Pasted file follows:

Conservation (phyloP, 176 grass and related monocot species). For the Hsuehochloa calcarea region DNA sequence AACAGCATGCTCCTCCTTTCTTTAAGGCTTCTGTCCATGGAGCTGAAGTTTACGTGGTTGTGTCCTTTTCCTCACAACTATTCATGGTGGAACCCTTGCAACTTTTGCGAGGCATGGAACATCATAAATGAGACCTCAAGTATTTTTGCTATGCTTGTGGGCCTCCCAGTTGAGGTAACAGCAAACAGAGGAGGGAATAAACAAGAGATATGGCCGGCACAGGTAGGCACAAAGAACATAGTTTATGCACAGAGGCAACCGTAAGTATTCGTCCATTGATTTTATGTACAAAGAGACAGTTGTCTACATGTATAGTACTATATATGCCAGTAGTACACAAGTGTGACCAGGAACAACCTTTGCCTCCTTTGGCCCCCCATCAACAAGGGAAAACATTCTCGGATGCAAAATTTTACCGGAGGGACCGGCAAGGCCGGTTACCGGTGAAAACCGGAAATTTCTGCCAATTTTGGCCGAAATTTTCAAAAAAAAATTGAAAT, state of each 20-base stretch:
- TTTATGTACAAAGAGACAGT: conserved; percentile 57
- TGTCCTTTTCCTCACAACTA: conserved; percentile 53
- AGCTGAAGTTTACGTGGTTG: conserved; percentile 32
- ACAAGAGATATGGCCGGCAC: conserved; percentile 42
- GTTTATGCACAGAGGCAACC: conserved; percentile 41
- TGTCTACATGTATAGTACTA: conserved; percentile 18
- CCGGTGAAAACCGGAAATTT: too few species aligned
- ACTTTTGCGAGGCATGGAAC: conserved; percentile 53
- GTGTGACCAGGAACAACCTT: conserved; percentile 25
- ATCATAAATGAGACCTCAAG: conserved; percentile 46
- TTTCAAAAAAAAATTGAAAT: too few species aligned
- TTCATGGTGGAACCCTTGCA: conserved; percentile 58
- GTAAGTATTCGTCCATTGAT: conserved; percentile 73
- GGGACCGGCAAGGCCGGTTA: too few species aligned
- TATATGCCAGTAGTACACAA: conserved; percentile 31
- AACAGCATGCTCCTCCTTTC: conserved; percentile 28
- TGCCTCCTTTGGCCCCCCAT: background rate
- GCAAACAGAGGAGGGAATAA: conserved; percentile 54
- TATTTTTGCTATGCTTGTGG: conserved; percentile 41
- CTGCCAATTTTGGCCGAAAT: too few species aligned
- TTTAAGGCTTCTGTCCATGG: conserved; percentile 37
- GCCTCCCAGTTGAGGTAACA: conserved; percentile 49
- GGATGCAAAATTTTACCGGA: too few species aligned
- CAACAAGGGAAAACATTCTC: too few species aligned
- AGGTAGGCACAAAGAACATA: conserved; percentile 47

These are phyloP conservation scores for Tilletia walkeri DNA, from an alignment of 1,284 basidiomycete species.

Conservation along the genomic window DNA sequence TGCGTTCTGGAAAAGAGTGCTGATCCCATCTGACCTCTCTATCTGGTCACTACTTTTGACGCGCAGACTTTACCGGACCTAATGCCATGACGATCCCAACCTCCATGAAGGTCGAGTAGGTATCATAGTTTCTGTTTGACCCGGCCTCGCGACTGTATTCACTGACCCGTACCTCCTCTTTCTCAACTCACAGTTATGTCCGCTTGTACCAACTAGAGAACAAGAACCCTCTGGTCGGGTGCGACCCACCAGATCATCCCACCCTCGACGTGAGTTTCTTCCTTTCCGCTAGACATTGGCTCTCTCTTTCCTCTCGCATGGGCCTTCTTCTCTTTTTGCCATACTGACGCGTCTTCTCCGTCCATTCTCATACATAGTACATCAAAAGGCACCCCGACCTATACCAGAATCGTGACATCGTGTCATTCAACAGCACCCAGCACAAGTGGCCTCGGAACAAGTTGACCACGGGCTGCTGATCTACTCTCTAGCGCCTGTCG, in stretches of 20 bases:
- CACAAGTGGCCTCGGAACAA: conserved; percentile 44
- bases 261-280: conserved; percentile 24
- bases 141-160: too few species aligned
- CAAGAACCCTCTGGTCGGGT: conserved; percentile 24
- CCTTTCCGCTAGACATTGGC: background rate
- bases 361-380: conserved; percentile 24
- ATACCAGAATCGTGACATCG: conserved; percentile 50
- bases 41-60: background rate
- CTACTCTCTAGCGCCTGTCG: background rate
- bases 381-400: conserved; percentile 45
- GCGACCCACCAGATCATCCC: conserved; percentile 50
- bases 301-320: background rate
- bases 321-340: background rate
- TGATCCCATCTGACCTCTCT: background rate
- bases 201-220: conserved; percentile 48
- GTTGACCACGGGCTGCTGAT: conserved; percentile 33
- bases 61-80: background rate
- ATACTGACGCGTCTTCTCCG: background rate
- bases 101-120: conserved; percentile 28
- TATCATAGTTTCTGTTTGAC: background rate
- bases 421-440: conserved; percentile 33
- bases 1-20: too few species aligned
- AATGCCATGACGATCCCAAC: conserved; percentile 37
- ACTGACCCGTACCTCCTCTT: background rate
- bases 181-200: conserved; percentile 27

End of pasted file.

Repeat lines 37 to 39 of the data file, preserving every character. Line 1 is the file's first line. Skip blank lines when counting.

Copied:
- CTACTCTCTAGCGCCTGTCG: background rate
- bases 381-400: conserved; percentile 45
- GCGACCCACCAGATCATCCC: conserved; percentile 50